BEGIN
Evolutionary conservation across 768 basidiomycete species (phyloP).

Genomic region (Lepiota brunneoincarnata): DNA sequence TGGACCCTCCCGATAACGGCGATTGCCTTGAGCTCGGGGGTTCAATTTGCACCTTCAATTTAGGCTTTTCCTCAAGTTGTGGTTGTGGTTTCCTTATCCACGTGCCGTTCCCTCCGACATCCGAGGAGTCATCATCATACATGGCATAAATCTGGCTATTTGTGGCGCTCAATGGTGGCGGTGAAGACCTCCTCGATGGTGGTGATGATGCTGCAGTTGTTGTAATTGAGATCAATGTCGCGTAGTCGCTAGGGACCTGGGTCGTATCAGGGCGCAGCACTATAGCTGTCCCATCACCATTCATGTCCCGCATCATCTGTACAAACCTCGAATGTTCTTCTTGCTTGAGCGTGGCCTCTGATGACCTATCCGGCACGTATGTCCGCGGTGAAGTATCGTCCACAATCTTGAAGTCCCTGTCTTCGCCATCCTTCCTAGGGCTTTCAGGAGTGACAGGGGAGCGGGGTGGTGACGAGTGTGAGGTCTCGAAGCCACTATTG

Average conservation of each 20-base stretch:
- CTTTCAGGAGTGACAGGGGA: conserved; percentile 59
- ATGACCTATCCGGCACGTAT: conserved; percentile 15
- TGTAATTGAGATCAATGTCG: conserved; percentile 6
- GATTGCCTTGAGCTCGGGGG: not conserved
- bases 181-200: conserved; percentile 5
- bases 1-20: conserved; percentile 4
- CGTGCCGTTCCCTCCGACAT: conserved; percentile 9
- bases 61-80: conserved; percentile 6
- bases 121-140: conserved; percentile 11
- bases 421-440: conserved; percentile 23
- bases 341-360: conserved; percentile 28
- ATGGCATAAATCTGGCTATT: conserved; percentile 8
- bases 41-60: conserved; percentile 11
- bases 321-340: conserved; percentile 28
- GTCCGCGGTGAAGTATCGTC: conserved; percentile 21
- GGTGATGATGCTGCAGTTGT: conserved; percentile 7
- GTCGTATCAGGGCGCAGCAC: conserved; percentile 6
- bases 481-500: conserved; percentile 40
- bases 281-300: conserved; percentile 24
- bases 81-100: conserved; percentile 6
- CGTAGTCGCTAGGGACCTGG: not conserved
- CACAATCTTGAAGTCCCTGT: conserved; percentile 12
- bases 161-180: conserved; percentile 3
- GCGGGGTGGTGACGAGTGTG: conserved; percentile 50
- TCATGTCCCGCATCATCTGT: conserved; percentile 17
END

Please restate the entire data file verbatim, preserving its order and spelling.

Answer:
Evolutionary conservation across 768 basidiomycete species (phyloP).

Genomic region (Lepiota brunneoincarnata): DNA sequence TGGACCCTCCCGATAACGGCGATTGCCTTGAGCTCGGGGGTTCAATTTGCACCTTCAATTTAGGCTTTTCCTCAAGTTGTGGTTGTGGTTTCCTTATCCACGTGCCGTTCCCTCCGACATCCGAGGAGTCATCATCATACATGGCATAAATCTGGCTATTTGTGGCGCTCAATGGTGGCGGTGAAGACCTCCTCGATGGTGGTGATGATGCTGCAGTTGTTGTAATTGAGATCAATGTCGCGTAGTCGCTAGGGACCTGGGTCGTATCAGGGCGCAGCACTATAGCTGTCCCATCACCATTCATGTCCCGCATCATCTGTACAAACCTCGAATGTTCTTCTTGCTTGAGCGTGGCCTCTGATGACCTATCCGGCACGTATGTCCGCGGTGAAGTATCGTCCACAATCTTGAAGTCCCTGTCTTCGCCATCCTTCCTAGGGCTTTCAGGAGTGACAGGGGAGCGGGGTGGTGACGAGTGTGAGGTCTCGAAGCCACTATTG

Average conservation of each 20-base stretch:
- CTTTCAGGAGTGACAGGGGA: conserved; percentile 59
- ATGACCTATCCGGCACGTAT: conserved; percentile 15
- TGTAATTGAGATCAATGTCG: conserved; percentile 6
- GATTGCCTTGAGCTCGGGGG: not conserved
- bases 181-200: conserved; percentile 5
- bases 1-20: conserved; percentile 4
- CGTGCCGTTCCCTCCGACAT: conserved; percentile 9
- bases 61-80: conserved; percentile 6
- bases 121-140: conserved; percentile 11
- bases 421-440: conserved; percentile 23
- bases 341-360: conserved; percentile 28
- ATGGCATAAATCTGGCTATT: conserved; percentile 8
- bases 41-60: conserved; percentile 11
- bases 321-340: conserved; percentile 28
- GTCCGCGGTGAAGTATCGTC: conserved; percentile 21
- GGTGATGATGCTGCAGTTGT: conserved; percentile 7
- GTCGTATCAGGGCGCAGCAC: conserved; percentile 6
- bases 481-500: conserved; percentile 40
- bases 281-300: conserved; percentile 24
- bases 81-100: conserved; percentile 6
- CGTAGTCGCTAGGGACCTGG: not conserved
- CACAATCTTGAAGTCCCTGT: conserved; percentile 12
- bases 161-180: conserved; percentile 3
- GCGGGGTGGTGACGAGTGTG: conserved; percentile 50
- TCATGTCCCGCATCATCTGT: conserved; percentile 17